Manor Brewing were pouring their Mont Lager and a new limited edition IPA dubbed Triumph and Disaster. Son0vagun bought me a pint of it and we agreed that it was a nice drinkable old skool malty IPA. ( he also took the picture of me featured above!) 

Costello’s also had a special brew on, it was called Beyond A Pale, a European Pale Ale. Ger Costello explained that it was brewed with Huell Melon and Mandarina Bavaria hops from Germany. I got a pair of pints for myself and the aforementioned Son0vagun. We both enjoyed the juicy fruit flavours. 

Wicklow’s Ginger Knut is a lovely summer thirst quencher. I think it might be the only Irish Ginger Beer available, is it the first? It has a bit more bite than some of the others you may have tried. 

Porterhouse’s Nitro Red Ale was a fitting accompaniment to the beef and blue cheese ciabatta I had for lunch on the last day of the festival. 

There was almost as many distilleries as there were breweries in the Bloom Inn and I had a wee drop of The Pogues Whiskey. It’s very smooth and drinkable indeed. Now, where’s my bed after that week? Sláinte! 

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Sheridan’s Festival of Irish Food, Beer, Cider and Cheese! 

It was a busy weekend of festivals with events taking place in Killarney and Belfast. I didn’t go to either of those but I found plenty to quench my thirst at Sheridan’s Irish Food Festival.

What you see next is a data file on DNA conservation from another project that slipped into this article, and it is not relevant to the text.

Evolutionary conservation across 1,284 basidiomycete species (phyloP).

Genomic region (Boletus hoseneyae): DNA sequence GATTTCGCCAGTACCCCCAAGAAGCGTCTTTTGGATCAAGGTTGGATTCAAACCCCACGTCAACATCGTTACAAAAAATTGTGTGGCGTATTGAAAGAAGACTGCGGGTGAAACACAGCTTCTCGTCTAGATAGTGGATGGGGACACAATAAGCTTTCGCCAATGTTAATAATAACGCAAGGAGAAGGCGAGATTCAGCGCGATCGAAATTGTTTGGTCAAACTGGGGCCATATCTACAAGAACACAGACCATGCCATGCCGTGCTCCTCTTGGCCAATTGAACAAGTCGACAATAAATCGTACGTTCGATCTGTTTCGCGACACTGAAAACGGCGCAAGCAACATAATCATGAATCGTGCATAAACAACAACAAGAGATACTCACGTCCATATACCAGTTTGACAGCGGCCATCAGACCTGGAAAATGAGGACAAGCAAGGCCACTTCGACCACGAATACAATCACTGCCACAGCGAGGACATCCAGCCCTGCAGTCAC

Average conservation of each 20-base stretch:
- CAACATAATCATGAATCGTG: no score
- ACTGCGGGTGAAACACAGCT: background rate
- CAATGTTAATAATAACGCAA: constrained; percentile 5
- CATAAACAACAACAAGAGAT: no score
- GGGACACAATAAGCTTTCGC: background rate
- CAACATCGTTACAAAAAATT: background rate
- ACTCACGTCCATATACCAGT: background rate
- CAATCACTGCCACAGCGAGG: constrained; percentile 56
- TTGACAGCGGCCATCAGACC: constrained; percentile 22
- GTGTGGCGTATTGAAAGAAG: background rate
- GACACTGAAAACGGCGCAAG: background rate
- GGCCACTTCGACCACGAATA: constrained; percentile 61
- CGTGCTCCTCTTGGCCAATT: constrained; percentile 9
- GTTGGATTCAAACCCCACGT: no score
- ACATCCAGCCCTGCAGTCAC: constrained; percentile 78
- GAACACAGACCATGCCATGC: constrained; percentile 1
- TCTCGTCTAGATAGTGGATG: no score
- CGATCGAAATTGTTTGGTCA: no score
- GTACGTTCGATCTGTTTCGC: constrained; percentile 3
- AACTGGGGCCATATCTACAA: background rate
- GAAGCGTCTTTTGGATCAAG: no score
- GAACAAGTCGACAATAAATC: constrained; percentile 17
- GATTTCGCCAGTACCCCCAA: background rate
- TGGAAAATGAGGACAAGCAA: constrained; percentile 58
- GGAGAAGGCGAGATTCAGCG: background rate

Olan from Dan Kelly’s was offering more options than cider. He also had some very tasty Apple juice and cider vinegar. He suggested frying some red onion in the cider vinegar and using it to top your favourite burgers. 

Sally-Anne from Boyne had their new Cooney’s Cider but I was awkward and had a wee drop of their rather nice IPA instead. 

And all the way down the back of the event I found the O’Cleirigh mobile pouring some fine ales from it’s side. I opted for a Shurlukit Session IPA and it was absolutely perfect for the sunny afternoon that was in it. 

When we got home I stuck on the barbecue and grilled a few of the burgers we had picked up and topped them off with some of the delicious mature cheddar and enjoyed it with another of O’Cleirigh’s beers; Whisht Golden Ale. A perfect end to the day. Sláinte!